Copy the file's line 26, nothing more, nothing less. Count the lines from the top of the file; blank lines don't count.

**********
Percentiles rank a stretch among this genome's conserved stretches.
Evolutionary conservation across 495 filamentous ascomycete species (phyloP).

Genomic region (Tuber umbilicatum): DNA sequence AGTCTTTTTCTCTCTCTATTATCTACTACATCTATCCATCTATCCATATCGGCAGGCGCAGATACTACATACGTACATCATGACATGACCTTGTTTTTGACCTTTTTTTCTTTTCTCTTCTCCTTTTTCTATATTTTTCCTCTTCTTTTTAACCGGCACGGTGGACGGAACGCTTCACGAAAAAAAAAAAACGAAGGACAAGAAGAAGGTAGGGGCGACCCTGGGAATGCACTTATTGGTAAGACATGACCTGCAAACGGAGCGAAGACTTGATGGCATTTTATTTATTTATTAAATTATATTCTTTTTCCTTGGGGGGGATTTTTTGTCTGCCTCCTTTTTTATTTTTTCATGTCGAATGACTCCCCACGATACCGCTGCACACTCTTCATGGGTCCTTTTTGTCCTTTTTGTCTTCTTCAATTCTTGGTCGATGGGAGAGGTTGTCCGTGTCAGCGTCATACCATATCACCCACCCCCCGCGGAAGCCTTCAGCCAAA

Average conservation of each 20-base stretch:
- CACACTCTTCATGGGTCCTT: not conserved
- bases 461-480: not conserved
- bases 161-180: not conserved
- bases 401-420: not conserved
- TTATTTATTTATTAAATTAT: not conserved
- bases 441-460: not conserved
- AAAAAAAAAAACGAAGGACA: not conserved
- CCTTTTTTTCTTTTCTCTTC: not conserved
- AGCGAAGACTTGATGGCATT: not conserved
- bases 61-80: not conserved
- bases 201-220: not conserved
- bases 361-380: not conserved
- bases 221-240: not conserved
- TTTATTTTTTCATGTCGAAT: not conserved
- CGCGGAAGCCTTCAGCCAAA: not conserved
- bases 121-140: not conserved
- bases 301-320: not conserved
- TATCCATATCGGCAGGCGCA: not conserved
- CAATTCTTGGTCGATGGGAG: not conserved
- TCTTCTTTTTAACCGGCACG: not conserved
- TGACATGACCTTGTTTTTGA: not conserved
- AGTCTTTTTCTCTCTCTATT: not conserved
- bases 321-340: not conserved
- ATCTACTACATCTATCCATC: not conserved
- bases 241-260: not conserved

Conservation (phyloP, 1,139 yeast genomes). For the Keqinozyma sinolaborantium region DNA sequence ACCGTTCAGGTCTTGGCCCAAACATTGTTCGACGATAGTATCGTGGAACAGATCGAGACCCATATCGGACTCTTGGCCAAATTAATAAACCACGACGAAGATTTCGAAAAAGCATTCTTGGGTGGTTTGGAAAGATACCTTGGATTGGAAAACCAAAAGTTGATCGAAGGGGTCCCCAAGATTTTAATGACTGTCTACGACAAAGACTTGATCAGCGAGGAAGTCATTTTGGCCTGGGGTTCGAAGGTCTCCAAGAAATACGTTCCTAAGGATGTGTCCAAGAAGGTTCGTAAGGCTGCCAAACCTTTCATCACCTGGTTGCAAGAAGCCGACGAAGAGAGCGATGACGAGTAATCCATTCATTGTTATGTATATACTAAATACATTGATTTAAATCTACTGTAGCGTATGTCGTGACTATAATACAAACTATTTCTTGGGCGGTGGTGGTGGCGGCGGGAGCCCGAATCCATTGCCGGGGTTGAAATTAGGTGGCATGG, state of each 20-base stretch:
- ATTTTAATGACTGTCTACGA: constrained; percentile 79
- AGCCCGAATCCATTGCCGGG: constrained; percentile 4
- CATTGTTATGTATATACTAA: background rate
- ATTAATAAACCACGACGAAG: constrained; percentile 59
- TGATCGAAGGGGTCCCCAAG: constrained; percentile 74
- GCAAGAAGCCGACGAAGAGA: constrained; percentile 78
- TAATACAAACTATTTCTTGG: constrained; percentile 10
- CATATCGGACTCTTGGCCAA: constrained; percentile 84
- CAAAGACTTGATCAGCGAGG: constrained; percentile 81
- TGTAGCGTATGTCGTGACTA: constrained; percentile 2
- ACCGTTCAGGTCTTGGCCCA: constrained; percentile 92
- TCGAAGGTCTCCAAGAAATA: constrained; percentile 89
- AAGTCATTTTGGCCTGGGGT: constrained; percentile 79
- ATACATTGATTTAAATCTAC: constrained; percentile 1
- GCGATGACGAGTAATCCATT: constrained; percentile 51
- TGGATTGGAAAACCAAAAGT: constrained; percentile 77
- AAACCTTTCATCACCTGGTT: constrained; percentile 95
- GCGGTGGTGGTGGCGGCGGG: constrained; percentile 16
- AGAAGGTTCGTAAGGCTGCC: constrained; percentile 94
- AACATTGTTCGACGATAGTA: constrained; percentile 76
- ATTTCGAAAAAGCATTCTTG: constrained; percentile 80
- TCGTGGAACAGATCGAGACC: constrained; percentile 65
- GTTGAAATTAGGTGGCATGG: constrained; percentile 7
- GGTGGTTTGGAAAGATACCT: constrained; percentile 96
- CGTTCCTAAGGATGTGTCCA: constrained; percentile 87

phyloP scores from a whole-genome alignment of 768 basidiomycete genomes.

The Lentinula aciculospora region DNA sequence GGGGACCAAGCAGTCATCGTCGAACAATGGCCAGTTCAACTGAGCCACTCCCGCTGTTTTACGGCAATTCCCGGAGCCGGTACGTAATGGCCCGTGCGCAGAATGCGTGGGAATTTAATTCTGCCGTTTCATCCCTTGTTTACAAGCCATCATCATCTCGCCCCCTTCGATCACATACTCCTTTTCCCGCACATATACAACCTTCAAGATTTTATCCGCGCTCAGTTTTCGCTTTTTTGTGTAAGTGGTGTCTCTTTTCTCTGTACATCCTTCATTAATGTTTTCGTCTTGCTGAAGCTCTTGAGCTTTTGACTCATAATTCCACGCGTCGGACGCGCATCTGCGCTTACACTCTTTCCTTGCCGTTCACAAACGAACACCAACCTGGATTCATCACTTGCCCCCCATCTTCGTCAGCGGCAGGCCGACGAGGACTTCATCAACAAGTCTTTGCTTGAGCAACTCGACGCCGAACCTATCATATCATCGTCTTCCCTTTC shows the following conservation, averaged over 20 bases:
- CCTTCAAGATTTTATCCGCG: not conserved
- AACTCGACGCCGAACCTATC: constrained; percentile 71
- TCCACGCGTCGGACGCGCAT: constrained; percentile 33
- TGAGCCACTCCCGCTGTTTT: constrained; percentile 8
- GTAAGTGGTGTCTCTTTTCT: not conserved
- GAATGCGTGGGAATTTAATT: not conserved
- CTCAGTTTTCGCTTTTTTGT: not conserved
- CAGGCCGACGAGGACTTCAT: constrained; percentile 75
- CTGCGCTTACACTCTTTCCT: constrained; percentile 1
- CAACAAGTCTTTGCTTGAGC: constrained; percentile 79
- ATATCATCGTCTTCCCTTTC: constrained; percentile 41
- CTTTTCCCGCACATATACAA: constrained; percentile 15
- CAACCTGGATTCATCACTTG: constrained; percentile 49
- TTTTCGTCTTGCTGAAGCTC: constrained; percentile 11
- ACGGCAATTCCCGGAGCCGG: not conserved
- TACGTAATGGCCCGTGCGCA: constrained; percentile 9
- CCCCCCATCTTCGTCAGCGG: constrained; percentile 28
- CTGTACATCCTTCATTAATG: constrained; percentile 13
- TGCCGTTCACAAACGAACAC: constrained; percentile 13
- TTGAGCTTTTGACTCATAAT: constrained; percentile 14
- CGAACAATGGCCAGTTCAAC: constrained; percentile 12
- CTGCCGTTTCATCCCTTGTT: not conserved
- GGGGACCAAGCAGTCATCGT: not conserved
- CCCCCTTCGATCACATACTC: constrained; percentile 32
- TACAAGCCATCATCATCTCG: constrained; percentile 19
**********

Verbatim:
- AGTCTTTTTCTCTCTCTATT: not conserved